This commentary was written by Dr. Daniel Thornton of D.L. Thornton Economics.
Greg Ip did an historical analysis of the Fed’s monetary policy and its effectiveness on the front page of the Wall Street Journal on January 16, titled “Weaker Fed Loses Grip on the Economy.” Unfortunately, his analysis is incorrect in a number of important respects. This essay explains why.
In a subsection of his analysis labeled “Modern times,” he correctly noted John Maynard Keynes argued that a situation could arise were firms could spend too little to keep everyone employed. He went on to suggest that during the quarter century following the passage of The Employment Act of 1946, monetary and fiscal policy were used to regulate the economy and that monetary policy and its effectiveness was “textbook”:
“…rapid economic growth and falling unemployment yielded rising inflation. The Fed responded by raising interest rates, reducing investment in building, equipment and houses. The economy would slide into recession, and inflation would fall. The Fed then lowered interest rates, investment would recover and growth would resume.” —WSJ, January 16, 2020, page A8.
This is a nice rendition of the textbook story. Unfortunately, it’s not true.
For one thing, the Fed’s discount rate was a ceiling for the federal funds rate until the mid-to-late 1960s. When interest rates were rising the federal funds wouldn’t increase above the discount rate as other short-term interest rates continued to rise. The discount rate is set by the Board of Governors and not the Fed’s policy making body, the Federal Open Market Committee (FOMC). When short-term rates would go sufficiently above the discount rate, the Board would increase the discount rate. Indeed, my extensive research on the discount rate shows the discount rate has always followed rather than led market interest rates and changes in the discount rate did not signal a change in policy.1/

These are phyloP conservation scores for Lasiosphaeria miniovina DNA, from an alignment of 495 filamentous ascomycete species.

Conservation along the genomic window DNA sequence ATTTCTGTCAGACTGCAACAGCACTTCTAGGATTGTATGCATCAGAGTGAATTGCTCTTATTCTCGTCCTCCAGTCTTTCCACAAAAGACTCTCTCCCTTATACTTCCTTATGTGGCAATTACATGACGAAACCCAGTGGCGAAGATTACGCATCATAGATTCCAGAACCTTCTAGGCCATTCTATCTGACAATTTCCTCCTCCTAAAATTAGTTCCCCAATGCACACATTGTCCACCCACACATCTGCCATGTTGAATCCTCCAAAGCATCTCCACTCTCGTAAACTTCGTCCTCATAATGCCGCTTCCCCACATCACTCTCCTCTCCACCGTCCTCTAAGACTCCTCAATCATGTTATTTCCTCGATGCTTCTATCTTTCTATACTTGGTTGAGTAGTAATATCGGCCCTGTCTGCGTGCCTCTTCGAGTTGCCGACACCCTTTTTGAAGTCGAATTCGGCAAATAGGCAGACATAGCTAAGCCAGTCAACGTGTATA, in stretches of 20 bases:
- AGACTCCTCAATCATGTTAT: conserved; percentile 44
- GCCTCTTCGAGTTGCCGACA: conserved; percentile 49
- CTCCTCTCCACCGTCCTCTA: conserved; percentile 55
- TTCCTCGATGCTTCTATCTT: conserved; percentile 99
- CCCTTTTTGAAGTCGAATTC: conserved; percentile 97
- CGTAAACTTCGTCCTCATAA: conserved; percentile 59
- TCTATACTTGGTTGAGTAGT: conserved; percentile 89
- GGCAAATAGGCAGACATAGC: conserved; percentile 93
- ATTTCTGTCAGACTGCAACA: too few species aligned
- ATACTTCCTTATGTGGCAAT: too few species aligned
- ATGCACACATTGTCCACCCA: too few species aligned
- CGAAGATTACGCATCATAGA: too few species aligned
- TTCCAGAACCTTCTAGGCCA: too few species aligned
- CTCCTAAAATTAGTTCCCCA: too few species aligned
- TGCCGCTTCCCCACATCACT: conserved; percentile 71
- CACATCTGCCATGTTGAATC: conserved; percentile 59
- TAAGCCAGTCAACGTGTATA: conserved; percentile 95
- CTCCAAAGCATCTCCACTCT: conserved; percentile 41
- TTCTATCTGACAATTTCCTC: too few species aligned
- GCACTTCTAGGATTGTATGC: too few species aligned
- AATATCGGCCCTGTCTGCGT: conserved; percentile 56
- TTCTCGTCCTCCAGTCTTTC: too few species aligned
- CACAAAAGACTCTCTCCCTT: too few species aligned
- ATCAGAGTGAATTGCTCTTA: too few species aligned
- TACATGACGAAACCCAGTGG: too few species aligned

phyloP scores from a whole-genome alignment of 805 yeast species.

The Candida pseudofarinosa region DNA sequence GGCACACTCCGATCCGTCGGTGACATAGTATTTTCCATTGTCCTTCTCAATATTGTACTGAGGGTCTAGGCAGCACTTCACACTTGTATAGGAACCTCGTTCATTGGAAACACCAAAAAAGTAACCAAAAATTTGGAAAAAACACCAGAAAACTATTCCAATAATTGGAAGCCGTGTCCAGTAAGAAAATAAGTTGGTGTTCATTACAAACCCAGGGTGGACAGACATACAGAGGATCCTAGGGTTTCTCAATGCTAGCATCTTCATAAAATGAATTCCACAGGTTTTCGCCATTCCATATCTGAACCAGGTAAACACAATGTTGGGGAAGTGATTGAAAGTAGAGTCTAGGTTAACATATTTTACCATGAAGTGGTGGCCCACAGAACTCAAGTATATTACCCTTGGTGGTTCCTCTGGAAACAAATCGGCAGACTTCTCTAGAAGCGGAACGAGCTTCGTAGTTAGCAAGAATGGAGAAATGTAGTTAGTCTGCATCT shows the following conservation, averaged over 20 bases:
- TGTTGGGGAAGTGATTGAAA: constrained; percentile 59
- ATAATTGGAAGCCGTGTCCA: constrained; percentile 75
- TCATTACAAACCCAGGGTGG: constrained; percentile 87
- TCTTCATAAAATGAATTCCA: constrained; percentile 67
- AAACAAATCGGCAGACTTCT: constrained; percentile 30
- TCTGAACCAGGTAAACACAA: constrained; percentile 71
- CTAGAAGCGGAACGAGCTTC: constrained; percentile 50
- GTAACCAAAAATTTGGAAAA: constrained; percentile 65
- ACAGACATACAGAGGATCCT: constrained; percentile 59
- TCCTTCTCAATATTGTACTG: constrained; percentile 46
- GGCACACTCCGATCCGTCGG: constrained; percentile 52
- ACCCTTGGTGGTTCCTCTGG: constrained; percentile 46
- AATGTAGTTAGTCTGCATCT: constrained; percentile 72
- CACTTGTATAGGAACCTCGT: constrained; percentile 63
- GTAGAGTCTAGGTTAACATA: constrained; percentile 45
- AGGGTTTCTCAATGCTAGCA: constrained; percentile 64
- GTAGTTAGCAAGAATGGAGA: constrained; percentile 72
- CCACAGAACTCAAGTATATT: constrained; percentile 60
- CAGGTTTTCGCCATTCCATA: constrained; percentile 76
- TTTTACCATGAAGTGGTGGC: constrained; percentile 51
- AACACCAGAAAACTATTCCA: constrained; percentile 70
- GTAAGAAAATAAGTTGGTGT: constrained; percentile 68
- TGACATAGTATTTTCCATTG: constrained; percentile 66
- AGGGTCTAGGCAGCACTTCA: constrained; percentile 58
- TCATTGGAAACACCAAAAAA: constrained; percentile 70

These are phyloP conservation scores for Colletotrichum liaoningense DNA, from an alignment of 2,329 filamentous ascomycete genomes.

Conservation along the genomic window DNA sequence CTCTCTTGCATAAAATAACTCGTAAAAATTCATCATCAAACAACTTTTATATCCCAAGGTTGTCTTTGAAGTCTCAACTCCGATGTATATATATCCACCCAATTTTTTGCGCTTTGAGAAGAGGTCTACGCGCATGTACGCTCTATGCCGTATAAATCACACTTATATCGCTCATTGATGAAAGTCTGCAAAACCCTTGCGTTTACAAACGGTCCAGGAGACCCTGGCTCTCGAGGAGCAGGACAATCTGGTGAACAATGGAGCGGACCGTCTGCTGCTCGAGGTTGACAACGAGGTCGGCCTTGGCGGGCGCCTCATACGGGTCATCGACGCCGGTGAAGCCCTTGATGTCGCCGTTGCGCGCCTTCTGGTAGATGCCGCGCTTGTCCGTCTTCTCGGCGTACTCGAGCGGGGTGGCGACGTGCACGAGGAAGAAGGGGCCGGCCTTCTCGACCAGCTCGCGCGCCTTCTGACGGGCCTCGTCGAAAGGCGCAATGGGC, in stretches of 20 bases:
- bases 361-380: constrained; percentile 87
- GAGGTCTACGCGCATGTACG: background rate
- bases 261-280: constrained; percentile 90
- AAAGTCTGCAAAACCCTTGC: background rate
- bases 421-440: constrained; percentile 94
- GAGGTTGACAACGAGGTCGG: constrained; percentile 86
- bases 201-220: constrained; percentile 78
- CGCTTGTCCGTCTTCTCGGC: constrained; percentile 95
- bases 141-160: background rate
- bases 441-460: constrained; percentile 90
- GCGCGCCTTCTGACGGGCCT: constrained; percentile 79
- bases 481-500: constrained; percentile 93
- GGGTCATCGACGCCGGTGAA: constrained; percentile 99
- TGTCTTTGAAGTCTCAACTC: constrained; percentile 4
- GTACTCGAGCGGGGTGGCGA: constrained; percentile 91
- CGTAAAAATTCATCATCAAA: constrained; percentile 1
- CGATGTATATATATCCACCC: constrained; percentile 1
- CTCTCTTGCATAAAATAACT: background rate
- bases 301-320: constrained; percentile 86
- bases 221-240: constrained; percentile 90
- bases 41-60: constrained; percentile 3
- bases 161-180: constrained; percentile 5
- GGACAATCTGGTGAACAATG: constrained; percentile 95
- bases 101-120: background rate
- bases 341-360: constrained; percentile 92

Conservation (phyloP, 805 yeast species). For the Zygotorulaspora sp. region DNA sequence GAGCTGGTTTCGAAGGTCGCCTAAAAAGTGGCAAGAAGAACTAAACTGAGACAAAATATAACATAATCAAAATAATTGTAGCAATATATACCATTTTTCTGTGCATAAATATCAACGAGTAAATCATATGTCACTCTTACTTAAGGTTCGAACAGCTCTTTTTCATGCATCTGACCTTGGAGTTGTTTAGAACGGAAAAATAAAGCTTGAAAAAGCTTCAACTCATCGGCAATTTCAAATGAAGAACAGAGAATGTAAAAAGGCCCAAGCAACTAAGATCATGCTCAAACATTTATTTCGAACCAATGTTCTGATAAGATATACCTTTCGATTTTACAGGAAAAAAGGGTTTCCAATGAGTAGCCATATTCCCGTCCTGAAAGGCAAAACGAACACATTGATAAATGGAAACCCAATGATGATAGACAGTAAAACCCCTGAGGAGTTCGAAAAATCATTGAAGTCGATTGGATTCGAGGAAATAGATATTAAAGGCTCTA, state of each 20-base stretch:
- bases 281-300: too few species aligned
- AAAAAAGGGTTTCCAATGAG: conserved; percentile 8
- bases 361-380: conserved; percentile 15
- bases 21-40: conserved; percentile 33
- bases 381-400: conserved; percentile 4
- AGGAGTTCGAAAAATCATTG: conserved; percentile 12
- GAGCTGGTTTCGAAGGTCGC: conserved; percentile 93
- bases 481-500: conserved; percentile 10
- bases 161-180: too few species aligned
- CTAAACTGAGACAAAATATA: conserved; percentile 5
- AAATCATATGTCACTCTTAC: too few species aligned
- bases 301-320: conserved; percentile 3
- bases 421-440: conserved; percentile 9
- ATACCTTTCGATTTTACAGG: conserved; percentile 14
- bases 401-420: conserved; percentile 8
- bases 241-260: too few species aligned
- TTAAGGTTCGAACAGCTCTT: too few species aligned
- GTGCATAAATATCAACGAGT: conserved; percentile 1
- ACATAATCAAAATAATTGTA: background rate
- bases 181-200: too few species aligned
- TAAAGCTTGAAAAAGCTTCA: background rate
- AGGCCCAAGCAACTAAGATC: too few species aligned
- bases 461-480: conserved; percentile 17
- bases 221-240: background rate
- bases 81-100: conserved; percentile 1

Moreover, Fed Chairman William McChesney Martin adopted a “leaning against the wind” policy, which meant the Fed would buy or sell Treasuries in order to stabilize inflation. From then until the late 1980s when the FOMC began using the federal funds rate as its policy instrument (see Greenspan’s Conundrum), the FOMC’s operating directive instructed the “Trading Desk” of the Federal Reserve Bank of New York to implement daily open market operations based on the “ease or tightness” in the money market (the market for short-term securities). The direction (purchase or sale) and magnitude of the operation was determined by a variety of factors and not just the behavior of the federal funds rate.
Furthermore, the Martin Fed adopted the “bills only policy,” a policy of only conducting open market operations in short-term Treasury bills in order to minimize the effect of open market operations on longer-term interest rates. The Fed deviated from this policy for a short period beginning in 1961. Specifically, the Martin Fed engaged in what was called “operation twist.” Specifically, the Fed purchased long-term Treasuries and simultaneously sold an equivalent amount of short-term securities in an attempt to reduce long-term rates, i.e., twist (flatten) the yield curve.